Forced arbitration is a legal process that keeps a lawsuit from going to the public courts with juries. Instead, the case is handled privately by a disinterested third party. Unlike public court, any information from the case is not released to the public. These cases usually rule in favor of the employer or company, or in this circumstance, JPMorgan Chase.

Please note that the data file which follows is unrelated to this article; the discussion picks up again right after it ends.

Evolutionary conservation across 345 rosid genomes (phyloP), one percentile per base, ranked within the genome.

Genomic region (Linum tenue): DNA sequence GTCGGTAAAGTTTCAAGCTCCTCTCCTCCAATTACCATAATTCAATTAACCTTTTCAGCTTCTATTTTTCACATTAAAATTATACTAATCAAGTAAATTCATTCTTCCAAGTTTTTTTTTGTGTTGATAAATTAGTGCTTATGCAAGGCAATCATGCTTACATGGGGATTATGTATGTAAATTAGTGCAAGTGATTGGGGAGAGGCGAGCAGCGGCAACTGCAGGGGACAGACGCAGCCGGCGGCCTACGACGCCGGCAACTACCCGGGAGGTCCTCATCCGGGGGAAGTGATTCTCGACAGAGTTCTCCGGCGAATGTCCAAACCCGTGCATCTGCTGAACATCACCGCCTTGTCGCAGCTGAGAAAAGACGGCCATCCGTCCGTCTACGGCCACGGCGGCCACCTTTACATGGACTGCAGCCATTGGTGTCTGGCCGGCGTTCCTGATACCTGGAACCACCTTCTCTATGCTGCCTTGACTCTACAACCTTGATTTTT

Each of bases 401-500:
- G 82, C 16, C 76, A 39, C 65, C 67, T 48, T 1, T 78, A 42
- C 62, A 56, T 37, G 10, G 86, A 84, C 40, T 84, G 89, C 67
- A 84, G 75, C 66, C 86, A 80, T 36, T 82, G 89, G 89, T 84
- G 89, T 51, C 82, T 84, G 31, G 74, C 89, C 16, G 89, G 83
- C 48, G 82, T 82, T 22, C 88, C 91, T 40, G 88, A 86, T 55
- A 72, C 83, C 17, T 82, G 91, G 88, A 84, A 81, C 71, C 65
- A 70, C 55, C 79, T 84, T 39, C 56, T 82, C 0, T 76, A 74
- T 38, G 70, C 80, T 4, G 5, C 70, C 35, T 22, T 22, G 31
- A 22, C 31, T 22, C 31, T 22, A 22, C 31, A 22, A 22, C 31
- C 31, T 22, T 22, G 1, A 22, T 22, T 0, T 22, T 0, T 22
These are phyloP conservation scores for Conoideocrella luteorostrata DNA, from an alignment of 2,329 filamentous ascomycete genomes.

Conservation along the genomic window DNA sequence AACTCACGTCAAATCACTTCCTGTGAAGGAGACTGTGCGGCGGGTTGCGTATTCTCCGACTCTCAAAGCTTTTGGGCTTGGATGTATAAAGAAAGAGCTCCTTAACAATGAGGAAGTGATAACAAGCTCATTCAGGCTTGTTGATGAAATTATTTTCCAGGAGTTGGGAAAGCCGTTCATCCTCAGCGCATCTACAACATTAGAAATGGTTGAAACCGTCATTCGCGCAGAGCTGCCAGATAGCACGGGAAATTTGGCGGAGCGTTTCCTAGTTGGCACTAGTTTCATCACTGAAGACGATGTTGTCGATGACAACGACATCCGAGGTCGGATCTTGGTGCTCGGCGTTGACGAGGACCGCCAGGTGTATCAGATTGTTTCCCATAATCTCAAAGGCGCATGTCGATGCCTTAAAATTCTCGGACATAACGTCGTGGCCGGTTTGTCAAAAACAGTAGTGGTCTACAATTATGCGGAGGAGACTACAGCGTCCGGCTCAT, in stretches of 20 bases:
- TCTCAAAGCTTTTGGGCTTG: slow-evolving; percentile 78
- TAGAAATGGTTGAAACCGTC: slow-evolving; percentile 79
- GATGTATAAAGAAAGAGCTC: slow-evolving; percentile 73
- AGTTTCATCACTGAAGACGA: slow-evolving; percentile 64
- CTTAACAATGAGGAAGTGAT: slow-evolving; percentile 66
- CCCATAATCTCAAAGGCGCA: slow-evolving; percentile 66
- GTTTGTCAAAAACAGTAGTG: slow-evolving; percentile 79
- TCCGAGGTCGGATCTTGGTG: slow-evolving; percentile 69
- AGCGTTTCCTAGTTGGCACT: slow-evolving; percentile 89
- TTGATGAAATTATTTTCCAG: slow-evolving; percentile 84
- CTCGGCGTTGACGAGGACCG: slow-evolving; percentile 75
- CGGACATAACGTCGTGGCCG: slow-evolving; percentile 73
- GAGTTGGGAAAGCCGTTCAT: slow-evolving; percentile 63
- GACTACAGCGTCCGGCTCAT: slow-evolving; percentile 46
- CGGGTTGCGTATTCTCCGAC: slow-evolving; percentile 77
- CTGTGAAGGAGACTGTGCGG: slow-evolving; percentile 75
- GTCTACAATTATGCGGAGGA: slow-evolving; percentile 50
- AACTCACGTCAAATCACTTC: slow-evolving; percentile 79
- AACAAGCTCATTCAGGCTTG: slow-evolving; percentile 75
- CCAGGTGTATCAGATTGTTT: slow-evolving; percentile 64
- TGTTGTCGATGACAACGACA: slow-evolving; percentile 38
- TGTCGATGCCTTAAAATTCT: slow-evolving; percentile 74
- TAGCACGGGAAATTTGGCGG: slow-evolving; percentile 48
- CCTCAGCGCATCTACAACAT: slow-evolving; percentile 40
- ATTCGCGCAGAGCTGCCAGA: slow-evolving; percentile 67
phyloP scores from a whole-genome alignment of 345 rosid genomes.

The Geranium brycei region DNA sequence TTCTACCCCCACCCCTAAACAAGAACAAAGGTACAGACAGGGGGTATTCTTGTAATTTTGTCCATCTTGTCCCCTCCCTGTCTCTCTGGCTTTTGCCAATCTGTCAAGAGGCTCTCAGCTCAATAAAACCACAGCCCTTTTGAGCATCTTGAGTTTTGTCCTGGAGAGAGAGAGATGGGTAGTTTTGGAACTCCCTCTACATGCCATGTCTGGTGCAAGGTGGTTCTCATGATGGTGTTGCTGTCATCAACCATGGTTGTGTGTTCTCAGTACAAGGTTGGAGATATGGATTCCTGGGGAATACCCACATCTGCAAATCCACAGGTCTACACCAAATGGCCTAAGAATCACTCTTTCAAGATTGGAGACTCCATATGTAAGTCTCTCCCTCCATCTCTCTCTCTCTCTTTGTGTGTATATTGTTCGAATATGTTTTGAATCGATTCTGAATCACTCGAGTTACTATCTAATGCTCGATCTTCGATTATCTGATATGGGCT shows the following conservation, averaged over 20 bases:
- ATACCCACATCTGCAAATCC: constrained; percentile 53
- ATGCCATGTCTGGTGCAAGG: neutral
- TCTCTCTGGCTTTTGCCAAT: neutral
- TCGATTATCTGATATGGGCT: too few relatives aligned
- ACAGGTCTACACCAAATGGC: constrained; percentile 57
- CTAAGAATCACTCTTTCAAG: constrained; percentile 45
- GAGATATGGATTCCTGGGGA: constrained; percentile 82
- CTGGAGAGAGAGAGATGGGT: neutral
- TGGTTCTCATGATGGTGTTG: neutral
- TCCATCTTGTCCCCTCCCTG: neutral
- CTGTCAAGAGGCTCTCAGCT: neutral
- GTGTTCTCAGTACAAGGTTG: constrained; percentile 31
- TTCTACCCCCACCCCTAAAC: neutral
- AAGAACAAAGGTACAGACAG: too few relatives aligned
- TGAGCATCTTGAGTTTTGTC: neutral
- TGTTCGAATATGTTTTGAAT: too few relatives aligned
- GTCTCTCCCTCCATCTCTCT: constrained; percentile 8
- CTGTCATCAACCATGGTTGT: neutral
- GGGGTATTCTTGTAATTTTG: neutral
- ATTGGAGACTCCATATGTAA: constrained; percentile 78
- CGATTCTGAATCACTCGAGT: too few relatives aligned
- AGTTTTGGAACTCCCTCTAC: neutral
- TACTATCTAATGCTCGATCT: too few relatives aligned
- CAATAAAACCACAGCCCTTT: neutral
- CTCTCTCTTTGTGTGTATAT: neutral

JPMorgan Chase is trying to reintroduce a forced arbitration clause they got rid of ten years ago. They agreed to temporarily drop the clause after a class-action lawsuit in 2009 that argued large banks work together to force customers into arbitration. Chase continued with the lift on the clause into 2016 because the Consumer Financial Protection Bureau (CFPB) issued rules that prohibited mandatory arbitration for financial products, including credit cards. In a way, CFPB agreed with the 2009 ruling: consumers deserve their day in court. But in 2017, President Trump overturned the rules. Now, 72% of banks use arbitration clauses. According to Patricia Wexler, a JPMorgan spokesperson, arbitration is already “standard practice” for their consumer banking and auto loan business, and so they want to extend the policy to their credit card accounts.